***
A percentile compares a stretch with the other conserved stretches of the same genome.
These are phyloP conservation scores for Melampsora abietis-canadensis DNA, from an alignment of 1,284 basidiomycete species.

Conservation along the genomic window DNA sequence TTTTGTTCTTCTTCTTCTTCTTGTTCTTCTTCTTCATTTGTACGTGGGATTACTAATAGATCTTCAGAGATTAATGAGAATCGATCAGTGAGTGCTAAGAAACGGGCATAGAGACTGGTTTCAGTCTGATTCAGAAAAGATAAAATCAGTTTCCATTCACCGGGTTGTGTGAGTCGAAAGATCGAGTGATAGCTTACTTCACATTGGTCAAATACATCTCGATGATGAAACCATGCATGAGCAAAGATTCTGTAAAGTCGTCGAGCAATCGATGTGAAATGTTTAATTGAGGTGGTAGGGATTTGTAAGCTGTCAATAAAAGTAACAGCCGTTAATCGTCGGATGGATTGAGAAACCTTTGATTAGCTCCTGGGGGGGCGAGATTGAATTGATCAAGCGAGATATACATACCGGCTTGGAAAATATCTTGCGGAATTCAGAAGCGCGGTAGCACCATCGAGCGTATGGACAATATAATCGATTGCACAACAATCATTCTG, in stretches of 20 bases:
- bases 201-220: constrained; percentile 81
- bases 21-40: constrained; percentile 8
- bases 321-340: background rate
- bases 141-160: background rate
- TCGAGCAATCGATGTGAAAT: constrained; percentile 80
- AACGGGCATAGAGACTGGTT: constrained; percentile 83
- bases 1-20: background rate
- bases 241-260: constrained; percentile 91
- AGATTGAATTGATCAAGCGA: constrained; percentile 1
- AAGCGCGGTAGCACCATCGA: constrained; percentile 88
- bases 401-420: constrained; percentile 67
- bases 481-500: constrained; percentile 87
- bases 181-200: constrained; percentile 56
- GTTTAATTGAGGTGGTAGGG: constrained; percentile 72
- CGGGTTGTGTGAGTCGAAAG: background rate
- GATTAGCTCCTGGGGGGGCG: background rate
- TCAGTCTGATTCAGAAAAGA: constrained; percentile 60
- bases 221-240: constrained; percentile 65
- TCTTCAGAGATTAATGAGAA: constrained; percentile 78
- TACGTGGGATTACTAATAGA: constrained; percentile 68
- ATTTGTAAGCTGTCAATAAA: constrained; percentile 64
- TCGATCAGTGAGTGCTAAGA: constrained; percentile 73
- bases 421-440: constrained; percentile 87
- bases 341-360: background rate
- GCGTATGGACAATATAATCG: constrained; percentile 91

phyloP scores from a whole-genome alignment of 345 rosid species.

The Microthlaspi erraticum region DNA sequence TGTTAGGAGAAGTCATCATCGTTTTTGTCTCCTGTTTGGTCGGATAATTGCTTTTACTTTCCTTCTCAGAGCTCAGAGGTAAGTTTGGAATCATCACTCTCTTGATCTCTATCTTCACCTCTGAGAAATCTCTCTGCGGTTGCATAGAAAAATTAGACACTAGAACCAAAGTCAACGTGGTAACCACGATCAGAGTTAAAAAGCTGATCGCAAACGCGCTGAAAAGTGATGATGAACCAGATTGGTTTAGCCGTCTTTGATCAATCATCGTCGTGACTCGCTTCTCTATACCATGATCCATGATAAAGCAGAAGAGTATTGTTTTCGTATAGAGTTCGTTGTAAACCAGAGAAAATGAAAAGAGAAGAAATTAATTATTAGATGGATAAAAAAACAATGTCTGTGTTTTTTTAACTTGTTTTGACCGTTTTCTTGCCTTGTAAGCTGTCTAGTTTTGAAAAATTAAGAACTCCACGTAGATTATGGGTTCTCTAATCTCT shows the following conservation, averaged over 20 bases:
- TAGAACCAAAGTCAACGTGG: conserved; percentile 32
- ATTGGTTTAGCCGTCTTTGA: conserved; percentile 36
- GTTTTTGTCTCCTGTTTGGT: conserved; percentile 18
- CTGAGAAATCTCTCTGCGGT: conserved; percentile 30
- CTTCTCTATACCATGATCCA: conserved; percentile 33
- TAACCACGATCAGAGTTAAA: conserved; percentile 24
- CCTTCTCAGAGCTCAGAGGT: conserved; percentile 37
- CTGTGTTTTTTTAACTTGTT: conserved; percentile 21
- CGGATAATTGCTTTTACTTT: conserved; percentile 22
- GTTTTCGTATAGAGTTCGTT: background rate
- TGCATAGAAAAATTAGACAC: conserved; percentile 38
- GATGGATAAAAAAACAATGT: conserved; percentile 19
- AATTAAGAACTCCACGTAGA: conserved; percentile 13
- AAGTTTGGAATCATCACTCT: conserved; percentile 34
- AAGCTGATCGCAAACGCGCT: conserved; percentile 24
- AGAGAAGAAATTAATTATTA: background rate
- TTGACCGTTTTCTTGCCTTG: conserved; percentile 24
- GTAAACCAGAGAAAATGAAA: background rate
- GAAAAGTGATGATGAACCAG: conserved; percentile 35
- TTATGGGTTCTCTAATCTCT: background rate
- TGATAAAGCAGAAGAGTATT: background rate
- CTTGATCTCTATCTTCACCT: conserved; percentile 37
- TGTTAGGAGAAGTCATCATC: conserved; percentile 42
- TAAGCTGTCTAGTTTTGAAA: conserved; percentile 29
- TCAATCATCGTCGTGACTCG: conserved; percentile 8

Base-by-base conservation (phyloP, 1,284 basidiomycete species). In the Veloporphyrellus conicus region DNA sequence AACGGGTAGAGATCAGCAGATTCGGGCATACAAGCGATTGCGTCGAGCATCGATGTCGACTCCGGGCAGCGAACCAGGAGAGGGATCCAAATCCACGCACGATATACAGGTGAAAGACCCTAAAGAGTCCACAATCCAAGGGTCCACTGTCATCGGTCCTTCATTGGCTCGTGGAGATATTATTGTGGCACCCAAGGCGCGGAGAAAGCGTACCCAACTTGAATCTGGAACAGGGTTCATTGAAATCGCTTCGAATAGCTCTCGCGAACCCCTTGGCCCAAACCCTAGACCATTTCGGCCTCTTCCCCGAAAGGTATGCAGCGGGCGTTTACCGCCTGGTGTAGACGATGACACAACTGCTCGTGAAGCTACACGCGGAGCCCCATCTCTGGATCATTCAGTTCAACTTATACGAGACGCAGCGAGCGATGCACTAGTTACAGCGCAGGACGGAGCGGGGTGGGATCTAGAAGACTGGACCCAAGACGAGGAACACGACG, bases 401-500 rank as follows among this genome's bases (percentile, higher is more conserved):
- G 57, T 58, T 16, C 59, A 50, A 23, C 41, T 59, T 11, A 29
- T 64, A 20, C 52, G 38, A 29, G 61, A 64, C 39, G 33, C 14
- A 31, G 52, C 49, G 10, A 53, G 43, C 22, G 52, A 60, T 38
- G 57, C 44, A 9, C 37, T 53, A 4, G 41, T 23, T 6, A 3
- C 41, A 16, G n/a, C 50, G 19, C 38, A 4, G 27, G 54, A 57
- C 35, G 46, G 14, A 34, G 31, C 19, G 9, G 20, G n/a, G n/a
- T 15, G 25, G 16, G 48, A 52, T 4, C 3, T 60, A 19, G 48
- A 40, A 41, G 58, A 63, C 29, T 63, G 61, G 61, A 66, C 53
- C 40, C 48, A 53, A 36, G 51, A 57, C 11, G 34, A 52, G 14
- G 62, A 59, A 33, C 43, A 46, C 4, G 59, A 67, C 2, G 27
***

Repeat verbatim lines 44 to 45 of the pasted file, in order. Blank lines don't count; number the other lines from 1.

- AAGTTTGGAATCATCACTCT: conserved; percentile 34
- AAGCTGATCGCAAACGCGCT: conserved; percentile 24